In a music scene in which everyone knows everybody and every musician seemingly has a well-known past, Claude Fontaine is a mystery.
The pop singer emerged from out of the blue in April with the release of her mesmerizing self-titled debut album on the local label Innovative Leisure. The record is neatly divided between lilting reggae and Brazilian-style pop, and, while there is nothing new about a modern singer performing those styles individually, it is unusual to combine them in such a coolly seductive way.
The music and moods on Claude Fontaine evoke the classic eras of rocksteady and bossa nova. On initial listen, one assumes that the entrancing reggae idyll “Hot Tears” and the positively dreamy Brazilian fantasy “Pretending He Was You” must be covers of vintage obscurities, but Fontaine’s songs are all original. She distinguishes them further and imbues them with a certain poignant immediacy with her breathy, delicately intimate vocal delivery. The combination of genres with such engaging songwriting and passionate but restrained singing made Claude Fontaine one of the better albums of love songs released so far this year, and a capacity crowd of curious new fans filled the room when she made her official live debut at Zebulon in April.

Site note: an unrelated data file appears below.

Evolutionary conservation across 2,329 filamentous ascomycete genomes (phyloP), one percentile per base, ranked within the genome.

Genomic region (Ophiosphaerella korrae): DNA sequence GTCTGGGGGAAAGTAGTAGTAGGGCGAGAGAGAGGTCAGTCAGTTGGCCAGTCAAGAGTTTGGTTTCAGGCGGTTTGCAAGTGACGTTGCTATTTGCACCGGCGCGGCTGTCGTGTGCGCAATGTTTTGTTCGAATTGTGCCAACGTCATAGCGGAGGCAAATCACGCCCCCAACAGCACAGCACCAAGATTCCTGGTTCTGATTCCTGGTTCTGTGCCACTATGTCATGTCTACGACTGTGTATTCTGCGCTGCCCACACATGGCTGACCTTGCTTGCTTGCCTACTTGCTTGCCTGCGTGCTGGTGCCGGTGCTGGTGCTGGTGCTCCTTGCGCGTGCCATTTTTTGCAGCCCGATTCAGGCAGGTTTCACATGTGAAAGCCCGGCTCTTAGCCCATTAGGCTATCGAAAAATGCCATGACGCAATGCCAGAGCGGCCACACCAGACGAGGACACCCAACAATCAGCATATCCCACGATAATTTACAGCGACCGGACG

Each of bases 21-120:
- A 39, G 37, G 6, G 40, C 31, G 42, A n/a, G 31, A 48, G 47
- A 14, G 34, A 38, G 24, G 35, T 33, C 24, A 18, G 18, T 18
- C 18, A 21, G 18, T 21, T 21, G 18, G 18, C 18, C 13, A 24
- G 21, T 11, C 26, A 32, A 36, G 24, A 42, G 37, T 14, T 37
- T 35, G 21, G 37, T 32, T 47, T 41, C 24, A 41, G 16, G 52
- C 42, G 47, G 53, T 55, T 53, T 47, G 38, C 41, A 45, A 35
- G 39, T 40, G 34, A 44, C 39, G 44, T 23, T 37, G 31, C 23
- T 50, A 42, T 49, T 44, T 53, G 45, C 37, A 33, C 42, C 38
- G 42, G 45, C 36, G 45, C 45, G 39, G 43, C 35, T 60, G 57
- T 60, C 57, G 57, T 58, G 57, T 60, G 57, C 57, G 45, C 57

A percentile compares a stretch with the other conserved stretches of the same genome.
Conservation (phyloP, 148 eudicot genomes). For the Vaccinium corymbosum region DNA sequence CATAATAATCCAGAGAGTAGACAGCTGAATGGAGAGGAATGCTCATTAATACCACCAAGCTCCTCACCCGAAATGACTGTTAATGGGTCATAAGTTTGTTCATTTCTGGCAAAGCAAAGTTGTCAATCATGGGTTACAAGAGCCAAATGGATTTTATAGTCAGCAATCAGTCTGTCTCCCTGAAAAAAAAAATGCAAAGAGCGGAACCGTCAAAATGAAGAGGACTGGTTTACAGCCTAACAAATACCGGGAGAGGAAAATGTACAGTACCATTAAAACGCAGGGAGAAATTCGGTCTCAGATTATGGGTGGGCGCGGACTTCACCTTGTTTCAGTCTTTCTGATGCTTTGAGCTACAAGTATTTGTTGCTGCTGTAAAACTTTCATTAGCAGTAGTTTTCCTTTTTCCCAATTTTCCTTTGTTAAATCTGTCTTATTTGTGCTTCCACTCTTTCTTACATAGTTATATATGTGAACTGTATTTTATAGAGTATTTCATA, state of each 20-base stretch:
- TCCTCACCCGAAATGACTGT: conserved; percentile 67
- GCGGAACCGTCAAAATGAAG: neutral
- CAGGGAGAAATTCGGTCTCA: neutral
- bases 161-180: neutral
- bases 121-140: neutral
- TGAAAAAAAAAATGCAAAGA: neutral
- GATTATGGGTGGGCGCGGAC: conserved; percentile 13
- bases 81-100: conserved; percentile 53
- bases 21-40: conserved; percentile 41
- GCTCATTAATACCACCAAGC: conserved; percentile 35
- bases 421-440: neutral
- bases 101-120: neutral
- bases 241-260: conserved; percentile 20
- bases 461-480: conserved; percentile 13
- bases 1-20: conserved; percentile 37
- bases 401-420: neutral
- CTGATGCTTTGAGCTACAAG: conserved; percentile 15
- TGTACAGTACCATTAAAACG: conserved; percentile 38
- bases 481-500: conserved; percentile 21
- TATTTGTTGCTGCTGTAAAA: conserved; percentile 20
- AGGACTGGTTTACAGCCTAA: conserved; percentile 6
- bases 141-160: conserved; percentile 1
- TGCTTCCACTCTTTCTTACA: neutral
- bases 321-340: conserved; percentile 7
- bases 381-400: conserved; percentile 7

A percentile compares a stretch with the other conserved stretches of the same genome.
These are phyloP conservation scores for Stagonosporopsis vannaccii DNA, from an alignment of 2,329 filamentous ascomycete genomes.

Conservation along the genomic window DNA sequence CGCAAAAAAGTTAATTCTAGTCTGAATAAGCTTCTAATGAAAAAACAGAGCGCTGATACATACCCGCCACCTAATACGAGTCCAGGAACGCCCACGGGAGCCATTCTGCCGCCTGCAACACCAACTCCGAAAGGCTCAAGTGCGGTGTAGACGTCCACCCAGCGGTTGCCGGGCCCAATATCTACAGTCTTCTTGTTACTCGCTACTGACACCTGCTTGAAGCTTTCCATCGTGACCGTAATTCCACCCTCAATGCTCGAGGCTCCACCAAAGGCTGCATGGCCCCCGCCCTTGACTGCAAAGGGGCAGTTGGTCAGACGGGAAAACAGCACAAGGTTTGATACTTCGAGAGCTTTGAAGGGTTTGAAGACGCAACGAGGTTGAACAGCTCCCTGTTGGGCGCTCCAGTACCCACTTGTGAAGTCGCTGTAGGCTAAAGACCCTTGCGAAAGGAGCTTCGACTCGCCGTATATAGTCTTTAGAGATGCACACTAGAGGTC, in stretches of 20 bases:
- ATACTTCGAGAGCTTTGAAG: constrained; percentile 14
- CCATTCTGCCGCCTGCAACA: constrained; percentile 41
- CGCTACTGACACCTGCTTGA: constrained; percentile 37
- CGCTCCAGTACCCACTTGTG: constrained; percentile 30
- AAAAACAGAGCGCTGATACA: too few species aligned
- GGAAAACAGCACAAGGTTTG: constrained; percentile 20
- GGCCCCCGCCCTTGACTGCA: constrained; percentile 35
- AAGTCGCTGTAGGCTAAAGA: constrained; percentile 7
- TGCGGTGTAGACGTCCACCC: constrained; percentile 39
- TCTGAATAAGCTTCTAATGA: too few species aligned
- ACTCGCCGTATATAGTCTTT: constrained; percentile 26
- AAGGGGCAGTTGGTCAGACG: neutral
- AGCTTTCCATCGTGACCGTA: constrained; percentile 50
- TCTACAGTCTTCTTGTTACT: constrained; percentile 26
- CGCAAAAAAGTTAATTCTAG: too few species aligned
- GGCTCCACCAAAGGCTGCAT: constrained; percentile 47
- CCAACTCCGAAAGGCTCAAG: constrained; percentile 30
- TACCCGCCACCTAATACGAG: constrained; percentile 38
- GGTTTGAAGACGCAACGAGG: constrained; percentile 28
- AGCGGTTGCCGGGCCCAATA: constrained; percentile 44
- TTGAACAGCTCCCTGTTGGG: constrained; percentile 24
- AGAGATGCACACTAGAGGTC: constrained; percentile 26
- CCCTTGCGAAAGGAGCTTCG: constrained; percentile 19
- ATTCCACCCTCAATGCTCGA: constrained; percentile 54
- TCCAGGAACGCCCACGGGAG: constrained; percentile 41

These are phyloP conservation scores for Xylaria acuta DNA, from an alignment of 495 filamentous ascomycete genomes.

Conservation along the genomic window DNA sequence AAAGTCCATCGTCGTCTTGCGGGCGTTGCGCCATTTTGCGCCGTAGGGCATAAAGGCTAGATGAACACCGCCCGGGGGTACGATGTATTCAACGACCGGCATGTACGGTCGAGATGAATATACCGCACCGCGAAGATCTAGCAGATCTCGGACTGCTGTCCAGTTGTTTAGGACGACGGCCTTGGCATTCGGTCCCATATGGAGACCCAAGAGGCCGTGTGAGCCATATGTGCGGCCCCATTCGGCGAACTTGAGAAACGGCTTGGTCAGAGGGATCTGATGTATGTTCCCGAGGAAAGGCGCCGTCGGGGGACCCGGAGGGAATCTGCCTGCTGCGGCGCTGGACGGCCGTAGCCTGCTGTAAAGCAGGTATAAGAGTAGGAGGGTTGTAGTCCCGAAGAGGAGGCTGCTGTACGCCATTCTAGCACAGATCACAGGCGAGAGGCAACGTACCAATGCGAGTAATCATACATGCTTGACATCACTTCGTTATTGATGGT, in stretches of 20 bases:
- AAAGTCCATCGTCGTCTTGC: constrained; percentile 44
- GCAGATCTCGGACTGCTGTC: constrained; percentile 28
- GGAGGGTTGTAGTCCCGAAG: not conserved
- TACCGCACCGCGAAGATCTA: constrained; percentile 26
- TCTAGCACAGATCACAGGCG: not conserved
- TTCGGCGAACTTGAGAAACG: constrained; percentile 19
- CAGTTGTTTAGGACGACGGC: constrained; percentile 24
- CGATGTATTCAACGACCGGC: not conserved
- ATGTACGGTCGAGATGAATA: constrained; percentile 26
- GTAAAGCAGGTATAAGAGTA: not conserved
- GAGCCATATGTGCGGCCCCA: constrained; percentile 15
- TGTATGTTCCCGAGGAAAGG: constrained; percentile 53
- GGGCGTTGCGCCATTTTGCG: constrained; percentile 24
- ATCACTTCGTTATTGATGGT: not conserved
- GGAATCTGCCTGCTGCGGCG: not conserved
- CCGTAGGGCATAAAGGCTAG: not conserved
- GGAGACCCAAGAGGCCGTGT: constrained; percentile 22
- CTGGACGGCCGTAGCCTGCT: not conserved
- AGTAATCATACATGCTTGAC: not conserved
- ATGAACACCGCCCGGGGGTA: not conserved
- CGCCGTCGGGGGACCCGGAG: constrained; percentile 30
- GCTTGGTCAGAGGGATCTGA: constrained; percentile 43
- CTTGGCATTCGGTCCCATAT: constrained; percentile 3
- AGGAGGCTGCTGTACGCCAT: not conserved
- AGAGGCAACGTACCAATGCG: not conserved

“I was overwhelmed by the amazing crowd that showed up,” Fontaine says in a phone interview. “I didn’t expect it. It was as if I had never played live before — it felt brand new.”
Of course, most brand-new vocalists usually aren’t backed by two separate groups of all-star musicians, as Fontaine was at her debut concert. For the first part of her short set at Zebulon, she was accompanied by Brazilian guitarist Fabiano do Nascimento, bassist Andre de Santanna (Flora Purim) and percussionist Gibi dos Santos. Leo Costa was on drums, although legendary drummer Airto Moreira (Astrud Gilberto, Miles Davis) played on the record. Following a brief game of musical chairs, Fontaine’s Brazilian band left the stage to be replaced for the reggae portion by such stellar musicians as guitarist Tony Chinn (Dennis Brown, Althea & Donna), bassist Ronald McQueen (Steel Pulse) and drummer Rock Deadrick (Ziggy Marley).